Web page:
Wednesday, March 13, 2019

History N' Games Podcast!

Wow. It has been a spell.

Believe it or not Gentle Reader, I am still around and I still have this blog! I've missed this blog, but there's not been a whole lot to report on. For a long time I was pretty focused on my career in the video games industry and taking voice acting lessons. But never once have I given up on my boy, Themistocles.

Yes, The Owl and the Eagle is still in existence, and I'm determined to finish my novel by my 40th birthday (this August). Here's to hoping!

But the big, shiny news is that I have started a podcast that combines both my love of history AND video games! It's called....wait for it....HISTORY N' GAMES! Here's an official description:

A history podcast where host Meghan Sullivan plays video games and talks about the REAL history behind the game.

My first episode is all about Ubisoft's Assassin's Creed: Odyssey, which takes place at the outbreak of the 2nd Peloponnesian War in 431 BCE. In this podcast I discuss how the protagonists of the game really COULD have been related to the legendary Spartan King Leonidas, and show all the different ways that was possible. I backup my claim by citing sources such as Herodotus, Thucydides, and Xenophon.

What do you think? Does that sound interesting? If so, give the podcast a listen here: History N' Games Pilot Episode

Let me know what you think! ^_____^

Monday, May 05, 2014

Apotheon Coming to PS4!


My favorite kind of news (Ancient Greece + video games): Alien Trap's Apotheon is coming to PS4! I'm super excited for this game, and am happy that it's coming to a new platform.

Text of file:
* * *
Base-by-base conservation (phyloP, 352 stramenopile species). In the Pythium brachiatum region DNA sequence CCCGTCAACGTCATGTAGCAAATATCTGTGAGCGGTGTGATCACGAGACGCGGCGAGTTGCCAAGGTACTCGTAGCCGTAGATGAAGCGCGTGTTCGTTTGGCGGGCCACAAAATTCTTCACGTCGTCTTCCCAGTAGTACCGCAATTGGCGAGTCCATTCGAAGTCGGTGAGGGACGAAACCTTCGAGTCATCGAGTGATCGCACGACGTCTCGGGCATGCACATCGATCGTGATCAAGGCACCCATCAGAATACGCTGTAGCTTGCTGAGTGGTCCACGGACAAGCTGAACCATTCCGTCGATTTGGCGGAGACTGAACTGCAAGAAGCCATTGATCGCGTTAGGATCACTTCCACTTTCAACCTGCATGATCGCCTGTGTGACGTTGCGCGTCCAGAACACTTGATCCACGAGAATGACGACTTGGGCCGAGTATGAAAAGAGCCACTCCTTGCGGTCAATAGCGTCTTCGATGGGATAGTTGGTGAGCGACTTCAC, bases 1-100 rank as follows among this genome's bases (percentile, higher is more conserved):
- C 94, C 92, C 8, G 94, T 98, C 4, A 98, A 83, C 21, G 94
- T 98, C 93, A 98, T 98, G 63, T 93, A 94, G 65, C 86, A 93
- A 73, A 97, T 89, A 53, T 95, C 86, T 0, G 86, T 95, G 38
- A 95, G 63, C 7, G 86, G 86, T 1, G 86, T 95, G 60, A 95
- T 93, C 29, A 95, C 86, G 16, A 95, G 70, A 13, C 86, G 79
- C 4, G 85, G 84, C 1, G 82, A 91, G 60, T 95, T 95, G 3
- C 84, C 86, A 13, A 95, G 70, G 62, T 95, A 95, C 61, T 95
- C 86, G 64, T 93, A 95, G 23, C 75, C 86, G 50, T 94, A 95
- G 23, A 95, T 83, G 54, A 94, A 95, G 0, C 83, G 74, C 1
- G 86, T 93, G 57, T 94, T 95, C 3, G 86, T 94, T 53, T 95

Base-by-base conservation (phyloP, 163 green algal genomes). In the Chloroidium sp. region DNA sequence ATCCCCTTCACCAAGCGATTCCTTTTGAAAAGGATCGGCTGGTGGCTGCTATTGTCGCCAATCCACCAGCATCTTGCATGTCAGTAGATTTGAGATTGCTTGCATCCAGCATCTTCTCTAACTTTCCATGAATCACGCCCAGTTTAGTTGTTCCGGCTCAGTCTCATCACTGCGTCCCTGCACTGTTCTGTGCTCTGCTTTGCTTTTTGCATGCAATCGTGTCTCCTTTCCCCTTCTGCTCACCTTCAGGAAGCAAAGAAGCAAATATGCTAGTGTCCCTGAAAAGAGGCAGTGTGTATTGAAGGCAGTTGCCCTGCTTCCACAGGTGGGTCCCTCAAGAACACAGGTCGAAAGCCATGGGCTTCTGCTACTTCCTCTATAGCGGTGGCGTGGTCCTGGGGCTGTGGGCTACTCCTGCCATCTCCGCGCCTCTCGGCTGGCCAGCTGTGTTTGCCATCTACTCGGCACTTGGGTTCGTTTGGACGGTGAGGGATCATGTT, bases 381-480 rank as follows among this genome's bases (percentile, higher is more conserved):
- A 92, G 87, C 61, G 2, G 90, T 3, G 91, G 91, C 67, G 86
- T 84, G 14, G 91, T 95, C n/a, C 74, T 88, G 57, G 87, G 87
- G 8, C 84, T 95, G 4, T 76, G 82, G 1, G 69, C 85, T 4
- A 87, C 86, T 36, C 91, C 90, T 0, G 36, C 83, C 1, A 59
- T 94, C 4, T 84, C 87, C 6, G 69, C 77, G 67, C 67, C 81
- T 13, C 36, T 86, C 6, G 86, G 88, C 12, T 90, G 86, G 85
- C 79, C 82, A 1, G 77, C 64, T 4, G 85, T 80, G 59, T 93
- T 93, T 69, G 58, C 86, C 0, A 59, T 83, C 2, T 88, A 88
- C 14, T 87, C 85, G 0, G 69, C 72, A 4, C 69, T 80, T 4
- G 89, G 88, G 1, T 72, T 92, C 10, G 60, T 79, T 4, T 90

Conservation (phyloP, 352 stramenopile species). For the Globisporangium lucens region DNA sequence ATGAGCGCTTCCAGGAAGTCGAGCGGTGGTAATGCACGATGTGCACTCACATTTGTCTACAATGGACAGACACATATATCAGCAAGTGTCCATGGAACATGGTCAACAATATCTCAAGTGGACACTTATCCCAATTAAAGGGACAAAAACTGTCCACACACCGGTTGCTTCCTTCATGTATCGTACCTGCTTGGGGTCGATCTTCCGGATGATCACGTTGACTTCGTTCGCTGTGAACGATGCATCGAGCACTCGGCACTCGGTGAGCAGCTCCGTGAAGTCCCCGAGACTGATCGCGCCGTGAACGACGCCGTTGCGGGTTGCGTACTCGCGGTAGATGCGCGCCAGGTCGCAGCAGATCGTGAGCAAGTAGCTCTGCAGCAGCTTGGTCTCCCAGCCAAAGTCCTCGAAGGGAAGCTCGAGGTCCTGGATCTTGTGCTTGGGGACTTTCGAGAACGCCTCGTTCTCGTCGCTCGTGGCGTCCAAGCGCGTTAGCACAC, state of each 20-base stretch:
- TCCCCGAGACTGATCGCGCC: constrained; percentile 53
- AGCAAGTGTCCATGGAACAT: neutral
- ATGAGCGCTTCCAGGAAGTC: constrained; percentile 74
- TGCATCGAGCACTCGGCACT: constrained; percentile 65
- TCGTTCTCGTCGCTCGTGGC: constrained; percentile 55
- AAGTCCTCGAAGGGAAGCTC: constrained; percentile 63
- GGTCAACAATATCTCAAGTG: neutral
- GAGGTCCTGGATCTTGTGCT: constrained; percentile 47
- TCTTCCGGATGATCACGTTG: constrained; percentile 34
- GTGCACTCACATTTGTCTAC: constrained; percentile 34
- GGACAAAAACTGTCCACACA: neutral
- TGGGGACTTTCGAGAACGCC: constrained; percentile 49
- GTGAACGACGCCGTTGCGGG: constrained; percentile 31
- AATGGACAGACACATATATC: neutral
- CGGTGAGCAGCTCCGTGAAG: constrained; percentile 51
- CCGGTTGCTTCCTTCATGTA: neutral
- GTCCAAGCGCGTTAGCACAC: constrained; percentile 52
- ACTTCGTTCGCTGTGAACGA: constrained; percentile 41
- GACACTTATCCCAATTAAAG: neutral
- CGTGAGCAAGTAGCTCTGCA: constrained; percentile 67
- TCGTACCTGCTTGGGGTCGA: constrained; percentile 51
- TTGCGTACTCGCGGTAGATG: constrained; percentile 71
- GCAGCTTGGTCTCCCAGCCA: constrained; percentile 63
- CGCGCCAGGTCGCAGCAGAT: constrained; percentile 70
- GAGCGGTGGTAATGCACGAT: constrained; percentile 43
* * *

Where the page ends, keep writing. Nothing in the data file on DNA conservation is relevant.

Also, God of War Collection is out on Vita this week, so if you're a GoW fan and own a Vita, this might be a good deal!

Friday, March 14, 2014

Choices in Writing.

"Nobody did it half-assed. They did it brilliant."

These inspirational words are from Bob Bergen, an extremely talented voice actor. He was explaining to a room full of people how important it is to commit to something. And I think that's fantastic advice: commit.

I've struggled a very long time with my writing because I can't seem to buckle down and really COMMIT to what I'm writing. I keep changing the voice. I keep changing the time period.  I keep changing the circumstances. Which means I keep not finishing my novel.

From now on, I need to make choices. Choices that I really BELIEVE, and then commit to these choices. Once I do that,  I'll be able to finish my novel.

Of course, choosing WHICH novel to focus on has become confusing. I have three possible novels in mind: one on Themistocles, one on Cleomenes I, and one on Artemisia. I've been waffling back and forth between the three, but now realize I should just buckle down and do one.

Part of my commitment to my novel is keeping up this blog more often. I'm pretty shy (and weary) about sharing my work online, but I can at least do more blogs about Ancient Greek history, movies, games and novels. It's already been three months since my last blog entry, so I definitely need to do these more regularly!

Tuesday, December 31, 2013

2014: The Year of Ancient Greece!

Happy New Year, Loyal, Loyal (Loyal) Readers!

2014 is shaping up to be a GREAT year for Ancient Greek enthusiasts! There are several projects that are coming out this year that have to do with our favorite time in history, and all of them cover different mediums. Let's look at three of them:

First, 300: Rise of an Empire is shaping up to look crazy cool!

Next, indie developer Alien Trap is creating a 2D side-scrolling game based on Ancient Greek stories and art, called Apotheon.

And finally, author Gary Corby is coming out with his latest book, The Marathon Conspiracy.

All-in-all, it's looking like 2014 will be a great year for fans of Ancient Greek history. I hope to cover all of it in the coming months, so keep it locked to this blog for more information (and hopefully more information on my Themistocles novel)!

Edit: I have some exciting news! It turns out that W. Ruth Kozak's debut historical novel about Alexander the Great, SHADOW OF THE LION, is due out this summer! I've followed her blog for quite some time, and am so happy that Shadow if finally being published. I highly encourage you to check out her blog, then support this talented writer but buying a copy of the book!

Thursday, September 05, 2013